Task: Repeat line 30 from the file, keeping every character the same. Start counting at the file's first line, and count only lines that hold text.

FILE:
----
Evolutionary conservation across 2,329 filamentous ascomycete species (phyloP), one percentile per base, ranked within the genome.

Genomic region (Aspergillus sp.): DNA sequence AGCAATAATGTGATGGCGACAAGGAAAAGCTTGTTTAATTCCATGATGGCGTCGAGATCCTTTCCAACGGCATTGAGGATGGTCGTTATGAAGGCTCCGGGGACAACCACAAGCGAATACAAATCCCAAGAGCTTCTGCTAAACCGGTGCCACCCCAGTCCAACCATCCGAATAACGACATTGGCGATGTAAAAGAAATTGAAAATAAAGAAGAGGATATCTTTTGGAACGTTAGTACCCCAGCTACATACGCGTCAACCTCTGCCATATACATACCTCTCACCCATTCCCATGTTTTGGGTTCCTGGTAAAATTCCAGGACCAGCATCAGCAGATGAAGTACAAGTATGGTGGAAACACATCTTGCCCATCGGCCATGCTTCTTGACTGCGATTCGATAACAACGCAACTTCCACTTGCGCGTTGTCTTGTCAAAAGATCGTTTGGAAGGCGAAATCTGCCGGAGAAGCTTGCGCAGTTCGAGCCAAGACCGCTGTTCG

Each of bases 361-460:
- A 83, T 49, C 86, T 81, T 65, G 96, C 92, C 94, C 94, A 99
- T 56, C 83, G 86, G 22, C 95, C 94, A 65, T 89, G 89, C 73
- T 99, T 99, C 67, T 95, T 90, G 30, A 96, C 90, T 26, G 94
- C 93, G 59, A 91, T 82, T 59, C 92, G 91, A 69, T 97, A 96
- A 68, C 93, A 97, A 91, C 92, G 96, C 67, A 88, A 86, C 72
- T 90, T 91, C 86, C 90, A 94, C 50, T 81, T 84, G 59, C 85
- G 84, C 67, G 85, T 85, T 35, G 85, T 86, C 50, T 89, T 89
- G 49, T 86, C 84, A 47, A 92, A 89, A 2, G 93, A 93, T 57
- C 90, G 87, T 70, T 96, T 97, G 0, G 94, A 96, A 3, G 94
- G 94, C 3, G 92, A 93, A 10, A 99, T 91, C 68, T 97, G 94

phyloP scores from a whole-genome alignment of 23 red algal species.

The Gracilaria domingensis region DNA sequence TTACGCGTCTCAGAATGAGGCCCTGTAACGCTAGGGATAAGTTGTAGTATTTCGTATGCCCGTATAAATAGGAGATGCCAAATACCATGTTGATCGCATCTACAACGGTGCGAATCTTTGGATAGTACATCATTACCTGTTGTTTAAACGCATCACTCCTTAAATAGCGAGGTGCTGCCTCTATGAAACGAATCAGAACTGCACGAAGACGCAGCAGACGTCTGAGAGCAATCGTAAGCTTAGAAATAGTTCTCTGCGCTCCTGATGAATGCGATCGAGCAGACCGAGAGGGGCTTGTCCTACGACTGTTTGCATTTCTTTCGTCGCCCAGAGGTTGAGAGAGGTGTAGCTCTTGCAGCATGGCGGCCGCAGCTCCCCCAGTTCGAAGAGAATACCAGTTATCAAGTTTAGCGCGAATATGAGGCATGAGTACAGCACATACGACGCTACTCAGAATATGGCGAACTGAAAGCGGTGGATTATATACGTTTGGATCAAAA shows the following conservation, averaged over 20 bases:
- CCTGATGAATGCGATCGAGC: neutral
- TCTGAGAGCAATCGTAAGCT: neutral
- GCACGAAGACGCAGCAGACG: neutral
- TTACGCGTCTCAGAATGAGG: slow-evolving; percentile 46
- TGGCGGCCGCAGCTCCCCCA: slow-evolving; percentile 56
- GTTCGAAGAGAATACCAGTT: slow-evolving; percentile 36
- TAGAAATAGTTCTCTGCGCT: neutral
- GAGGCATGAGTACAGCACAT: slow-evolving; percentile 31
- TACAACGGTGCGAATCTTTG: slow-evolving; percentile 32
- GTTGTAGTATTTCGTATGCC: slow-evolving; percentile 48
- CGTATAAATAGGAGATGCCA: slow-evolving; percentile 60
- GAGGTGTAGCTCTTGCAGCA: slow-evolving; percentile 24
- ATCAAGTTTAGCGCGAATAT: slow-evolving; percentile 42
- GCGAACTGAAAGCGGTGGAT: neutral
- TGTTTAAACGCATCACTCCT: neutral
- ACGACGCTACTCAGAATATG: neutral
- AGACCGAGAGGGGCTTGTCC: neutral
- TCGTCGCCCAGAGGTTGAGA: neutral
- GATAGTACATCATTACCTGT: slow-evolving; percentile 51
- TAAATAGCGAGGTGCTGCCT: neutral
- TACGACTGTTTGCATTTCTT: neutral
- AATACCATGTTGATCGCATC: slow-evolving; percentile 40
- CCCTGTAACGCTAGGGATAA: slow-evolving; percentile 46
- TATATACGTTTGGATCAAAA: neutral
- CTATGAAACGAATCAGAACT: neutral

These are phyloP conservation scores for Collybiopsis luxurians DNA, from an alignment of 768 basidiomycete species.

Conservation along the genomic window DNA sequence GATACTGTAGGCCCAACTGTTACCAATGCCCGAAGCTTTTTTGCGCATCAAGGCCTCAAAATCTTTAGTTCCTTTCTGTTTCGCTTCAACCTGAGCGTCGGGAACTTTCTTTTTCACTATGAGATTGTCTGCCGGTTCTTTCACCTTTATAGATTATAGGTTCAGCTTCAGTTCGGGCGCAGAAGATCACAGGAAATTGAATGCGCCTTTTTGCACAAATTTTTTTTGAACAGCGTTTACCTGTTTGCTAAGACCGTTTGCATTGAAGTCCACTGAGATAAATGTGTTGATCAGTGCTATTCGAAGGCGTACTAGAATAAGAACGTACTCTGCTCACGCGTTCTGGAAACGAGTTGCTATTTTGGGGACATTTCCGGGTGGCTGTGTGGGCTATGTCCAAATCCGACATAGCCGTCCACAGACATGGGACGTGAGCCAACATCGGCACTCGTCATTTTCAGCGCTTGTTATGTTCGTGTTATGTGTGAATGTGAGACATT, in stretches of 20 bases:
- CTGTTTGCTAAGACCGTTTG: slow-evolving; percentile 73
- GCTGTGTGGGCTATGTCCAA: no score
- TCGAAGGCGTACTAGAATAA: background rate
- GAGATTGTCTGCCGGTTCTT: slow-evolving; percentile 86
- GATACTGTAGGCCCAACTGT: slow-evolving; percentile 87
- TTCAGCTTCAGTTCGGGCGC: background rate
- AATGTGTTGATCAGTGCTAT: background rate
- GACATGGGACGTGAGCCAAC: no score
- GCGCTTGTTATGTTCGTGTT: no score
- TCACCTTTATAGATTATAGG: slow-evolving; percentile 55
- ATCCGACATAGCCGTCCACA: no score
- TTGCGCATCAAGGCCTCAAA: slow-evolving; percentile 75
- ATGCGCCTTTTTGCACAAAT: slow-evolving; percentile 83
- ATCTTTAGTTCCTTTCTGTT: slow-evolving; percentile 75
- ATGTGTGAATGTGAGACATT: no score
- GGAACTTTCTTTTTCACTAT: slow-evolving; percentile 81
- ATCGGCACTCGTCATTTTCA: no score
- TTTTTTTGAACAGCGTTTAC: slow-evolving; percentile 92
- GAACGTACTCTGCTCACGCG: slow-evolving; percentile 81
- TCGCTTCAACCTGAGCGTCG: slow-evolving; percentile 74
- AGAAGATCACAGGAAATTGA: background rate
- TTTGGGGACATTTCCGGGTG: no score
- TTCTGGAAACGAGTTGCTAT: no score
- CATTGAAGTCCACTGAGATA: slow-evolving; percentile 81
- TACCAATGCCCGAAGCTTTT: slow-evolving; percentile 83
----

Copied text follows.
- TGTTTAAACGCATCACTCCT: neutral